Career Growth Without Becoming a Manager
If you are good at your job, you will inevitably reach the day when you have a choice to make: to be or not to be a manager. While managing other people might be the most traditional or most obvious next step in your career, it's not everyone's cup of tea—and that is OK. Choosing not to become a manager does not shut the door to future career advancement, nor does it show a lack of ambition.
The reality is, once you start managing other people, you will no longer get to do the actual hands-on work—at least not as much. Your days will suddenly be filled with refereeing interdepartmental conflicts, navigating HR issues, and coaching others to do a good job at what you used to do. If you rather enhance your skill set, here are some non-managerial career growth opportunities to explore.
Expand your role at your current company
A promotion does not have to involve supervisory authority. You may be able to take on a "senior" role in which you act as a leader without managerial headaches. Approach your manager about expanding your role as a team or project lead who trains and mentors new employees and directs projects but not necessarily people. (Careful, though; this is a blurry line and can equally as tricky as being a supervisor. "Managing with authority" requires its own set of people skills. You are wholly reliant on relationships, not reporting structure, to get the job done.)
Make a lateral move to a bigger organization
If you still like your work but feel restricted by a lack of growth potential at your current employer, it might be time to look for a change of scenery. Moving to a bigger company in a similar role will allow you to tackle new challenges, experience new business processes, and enjoy the benefits of greater company resources but without management hassles.
Go out on your own as a freelancer or consultant
You do not want to be someone else's boss, but have you considered being your own boss? As a freelancer or consultant, you can stretch yourself professionally by taking on the projects you want and developing a diverse work portfolio. You can work when you want, where you want, and for who you want. (Be cautious, though; as a consultant, you might be trading one set of administrative headaches for another. You will have to not only find your own clients but also handle all of your invoicing, taxes, etc.)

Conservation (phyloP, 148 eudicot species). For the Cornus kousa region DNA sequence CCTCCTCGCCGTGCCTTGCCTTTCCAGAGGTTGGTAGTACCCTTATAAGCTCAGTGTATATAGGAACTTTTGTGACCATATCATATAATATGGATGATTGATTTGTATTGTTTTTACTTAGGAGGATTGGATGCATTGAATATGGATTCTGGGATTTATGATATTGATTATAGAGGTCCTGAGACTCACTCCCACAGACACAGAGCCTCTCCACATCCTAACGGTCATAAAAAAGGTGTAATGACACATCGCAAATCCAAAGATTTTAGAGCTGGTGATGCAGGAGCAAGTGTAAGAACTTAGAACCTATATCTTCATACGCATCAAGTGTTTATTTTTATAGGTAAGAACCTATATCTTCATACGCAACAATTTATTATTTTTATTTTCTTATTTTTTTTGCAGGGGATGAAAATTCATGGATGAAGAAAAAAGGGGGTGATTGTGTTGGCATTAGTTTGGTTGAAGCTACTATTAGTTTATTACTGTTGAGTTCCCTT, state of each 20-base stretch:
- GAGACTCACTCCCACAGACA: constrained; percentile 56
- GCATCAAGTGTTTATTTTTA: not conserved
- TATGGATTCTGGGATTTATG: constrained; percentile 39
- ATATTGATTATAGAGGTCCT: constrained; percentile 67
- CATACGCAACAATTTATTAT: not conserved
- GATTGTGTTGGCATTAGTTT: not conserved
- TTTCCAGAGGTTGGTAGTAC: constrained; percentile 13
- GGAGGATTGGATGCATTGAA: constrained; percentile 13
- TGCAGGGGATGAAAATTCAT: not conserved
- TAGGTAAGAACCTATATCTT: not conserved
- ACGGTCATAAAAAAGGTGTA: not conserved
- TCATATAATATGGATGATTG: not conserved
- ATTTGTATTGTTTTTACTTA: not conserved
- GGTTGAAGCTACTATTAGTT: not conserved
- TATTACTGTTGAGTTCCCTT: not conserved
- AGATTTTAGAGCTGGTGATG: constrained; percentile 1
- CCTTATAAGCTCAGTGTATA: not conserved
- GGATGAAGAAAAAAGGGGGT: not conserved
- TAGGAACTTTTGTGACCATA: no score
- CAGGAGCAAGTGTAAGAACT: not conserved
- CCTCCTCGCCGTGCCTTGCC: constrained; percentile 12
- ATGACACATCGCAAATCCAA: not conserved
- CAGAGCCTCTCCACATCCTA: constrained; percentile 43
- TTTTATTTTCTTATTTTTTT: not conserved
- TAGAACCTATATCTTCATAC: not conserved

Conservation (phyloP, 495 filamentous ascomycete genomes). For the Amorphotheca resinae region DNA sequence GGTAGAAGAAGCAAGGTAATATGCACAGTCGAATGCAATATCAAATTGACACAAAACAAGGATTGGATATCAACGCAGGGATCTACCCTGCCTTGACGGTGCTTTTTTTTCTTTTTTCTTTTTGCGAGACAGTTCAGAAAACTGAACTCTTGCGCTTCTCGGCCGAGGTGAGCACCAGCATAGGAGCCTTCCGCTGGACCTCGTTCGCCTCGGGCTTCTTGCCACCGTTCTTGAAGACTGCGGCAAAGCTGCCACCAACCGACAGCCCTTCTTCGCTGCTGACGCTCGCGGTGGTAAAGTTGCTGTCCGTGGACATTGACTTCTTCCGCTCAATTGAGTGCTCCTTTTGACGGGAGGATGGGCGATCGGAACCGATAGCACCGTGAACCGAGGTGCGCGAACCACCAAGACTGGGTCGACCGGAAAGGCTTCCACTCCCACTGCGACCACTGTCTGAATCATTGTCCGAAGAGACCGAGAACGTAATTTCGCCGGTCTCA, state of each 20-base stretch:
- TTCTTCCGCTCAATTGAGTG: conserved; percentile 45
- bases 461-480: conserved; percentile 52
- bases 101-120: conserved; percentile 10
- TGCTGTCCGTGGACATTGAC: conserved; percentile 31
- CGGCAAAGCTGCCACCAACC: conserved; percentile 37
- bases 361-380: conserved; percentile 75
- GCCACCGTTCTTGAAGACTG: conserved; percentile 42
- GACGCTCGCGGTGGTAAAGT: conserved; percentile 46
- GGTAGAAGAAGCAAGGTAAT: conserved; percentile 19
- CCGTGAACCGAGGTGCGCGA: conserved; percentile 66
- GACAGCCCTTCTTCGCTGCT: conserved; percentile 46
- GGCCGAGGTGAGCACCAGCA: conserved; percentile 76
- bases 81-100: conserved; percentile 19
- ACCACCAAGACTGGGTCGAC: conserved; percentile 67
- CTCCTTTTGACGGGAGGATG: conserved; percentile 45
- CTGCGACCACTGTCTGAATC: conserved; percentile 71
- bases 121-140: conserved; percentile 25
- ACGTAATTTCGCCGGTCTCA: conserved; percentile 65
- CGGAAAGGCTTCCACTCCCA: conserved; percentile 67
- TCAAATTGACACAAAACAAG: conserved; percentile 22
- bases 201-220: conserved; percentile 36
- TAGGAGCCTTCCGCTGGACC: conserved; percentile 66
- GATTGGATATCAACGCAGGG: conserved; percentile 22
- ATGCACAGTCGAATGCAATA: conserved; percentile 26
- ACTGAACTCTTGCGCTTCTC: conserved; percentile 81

Establish yourself as an expert in your field
Another avenue for growth is to position yourself as a thought leader in your industry. Join a professional association in your field, and volunteer to speak on panels, write articles for publications, etc. You can also start a blog about your industry or publish articles and social media posts. With carefully chosen hashtags and some networking know-how, you can become an influencer.
Seek out additional education
Even if you are highly competent in your field, you likely still have room for growth. Perhaps there's a professional certification you can pursue or a new skill set to acquire—say, learning a new piece of software, picking up a foreign language so you can help clients in another country, or becoming proficient in a new programming language. Your company might even offer education benefits allowing you to pursue a master's degree or additional certifications.
Pursue a position at a startup
Working at a startup company can be grueling—you are making it up as you go along—but for those who want growth without HR responsibilities, they can be a good option. The reporting structure at a startup tends to be fairly flat, and by necessity you will have to wear a lot of hats. The risk can be high, and the hours can be long, but when a startup is successful, the rewards can be great.
In the end, the best type of professional growth is an opportunity that makes you feel challenged and fulfilled. Managing other people isn't your only option, so do not feel like you have to go down that road unless you want to.